Helistar encouraged me to blog on this:
Several MMOs have been criticized because they turn into "two games packaged at one", i.e. the leveling game (quest-based, mostly solo) and the endgame activities (raiding/pvp), which don't share much in common.
Helistar wrote more than that. If you're interested, go check out his comment. On the above quote: I agree that this has happened and I agree that it is not optimal.
Let's first try to understand how it happened. MMORPGs were typically about the 'leveling game'. The designers didn't think about the endgame all that much. They didn't have much hope to keep people in the game after completing the leveling game.
However, it turned out that just attaching some PvP/PvE minigames (endgame) made players play the MMORPG for years! Woah! Nobody expected that. With WoW Blizzard focused more and more on that endgame, because it was so extraordinarily cheap to produce and kept millions of players p(l)aying.
Now, this is a working model. That's why a lot of companies clone it. The leveling game lures players into the game and the endgame keeps them paying for a game they might never have bought, if there hadn't been a leveling game.
The reason there are no pure raiding games is that raiding isn't all that interesting, really. Neither are most endgame activities. These activities are interesting mostly, because they feed on the meaning induced by the leveling game, the community and the simulation (illusion, really) of a world outside the instance.
Now, after some decade of playing these games, many gamers are bored of it. What can be done about it?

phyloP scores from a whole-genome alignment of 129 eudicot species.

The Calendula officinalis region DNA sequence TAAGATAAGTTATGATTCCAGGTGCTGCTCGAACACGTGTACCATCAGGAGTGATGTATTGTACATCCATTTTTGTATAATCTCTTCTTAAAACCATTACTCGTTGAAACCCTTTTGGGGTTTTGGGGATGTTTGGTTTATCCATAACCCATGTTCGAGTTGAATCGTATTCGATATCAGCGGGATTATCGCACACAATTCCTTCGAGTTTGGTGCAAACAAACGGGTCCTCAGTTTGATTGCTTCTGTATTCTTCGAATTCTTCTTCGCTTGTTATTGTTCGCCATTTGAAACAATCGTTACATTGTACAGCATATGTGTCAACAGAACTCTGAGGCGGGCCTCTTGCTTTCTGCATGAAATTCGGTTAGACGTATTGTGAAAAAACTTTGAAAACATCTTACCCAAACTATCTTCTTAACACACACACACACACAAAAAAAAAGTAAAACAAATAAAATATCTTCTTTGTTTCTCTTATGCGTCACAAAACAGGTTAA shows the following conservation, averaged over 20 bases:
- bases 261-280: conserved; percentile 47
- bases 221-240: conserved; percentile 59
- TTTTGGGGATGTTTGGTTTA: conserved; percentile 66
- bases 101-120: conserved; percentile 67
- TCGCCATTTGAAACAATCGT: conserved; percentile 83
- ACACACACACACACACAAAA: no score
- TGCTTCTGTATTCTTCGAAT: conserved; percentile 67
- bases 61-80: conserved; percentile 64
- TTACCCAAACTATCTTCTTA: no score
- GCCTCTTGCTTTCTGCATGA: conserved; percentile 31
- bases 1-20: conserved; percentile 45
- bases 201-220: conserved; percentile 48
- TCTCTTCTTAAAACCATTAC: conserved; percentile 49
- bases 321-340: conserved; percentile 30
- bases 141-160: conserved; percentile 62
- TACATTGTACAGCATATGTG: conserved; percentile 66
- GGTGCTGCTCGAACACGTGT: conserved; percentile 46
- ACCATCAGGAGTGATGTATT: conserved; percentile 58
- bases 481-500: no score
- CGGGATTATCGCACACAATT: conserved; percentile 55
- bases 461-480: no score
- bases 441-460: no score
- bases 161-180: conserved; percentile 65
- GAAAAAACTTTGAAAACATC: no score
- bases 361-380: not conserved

Well, if the single goal of a game is ever increasing character power, not much can be done about it. You can try to find some way to get infinite content. Like Psychochild's storybricks. But if the only goal is to increase character power, all games become boring eventually. And this does not only apply to the specific game, but all games that have character power as goal! Once you played one of them, you played them all.
Humans may be a bit stupid, but they aren't complete morons. We understand quite well that something is wrong when we hit level 77; and it doesn't feel as fun as level 5. This is especially true if all our opponents level with us.
My favorite way to solve the problem is to shift the goal of the game from character power progression (CPP), to other things. For example to defending against an ever-ongoing (and seriously dangerous) enemy undead invasion in a PvE sandbox. You can still keep a weak CPP, but you don't run out of content, if the content is created by the interaction of the players instead of an external designer.
Moreover, the goal of the game is now sustainable indefinitely. There is endless content, because it is created by the inter-player and inter-player-group relations. And we know from the real world that this is interesting for .. forever.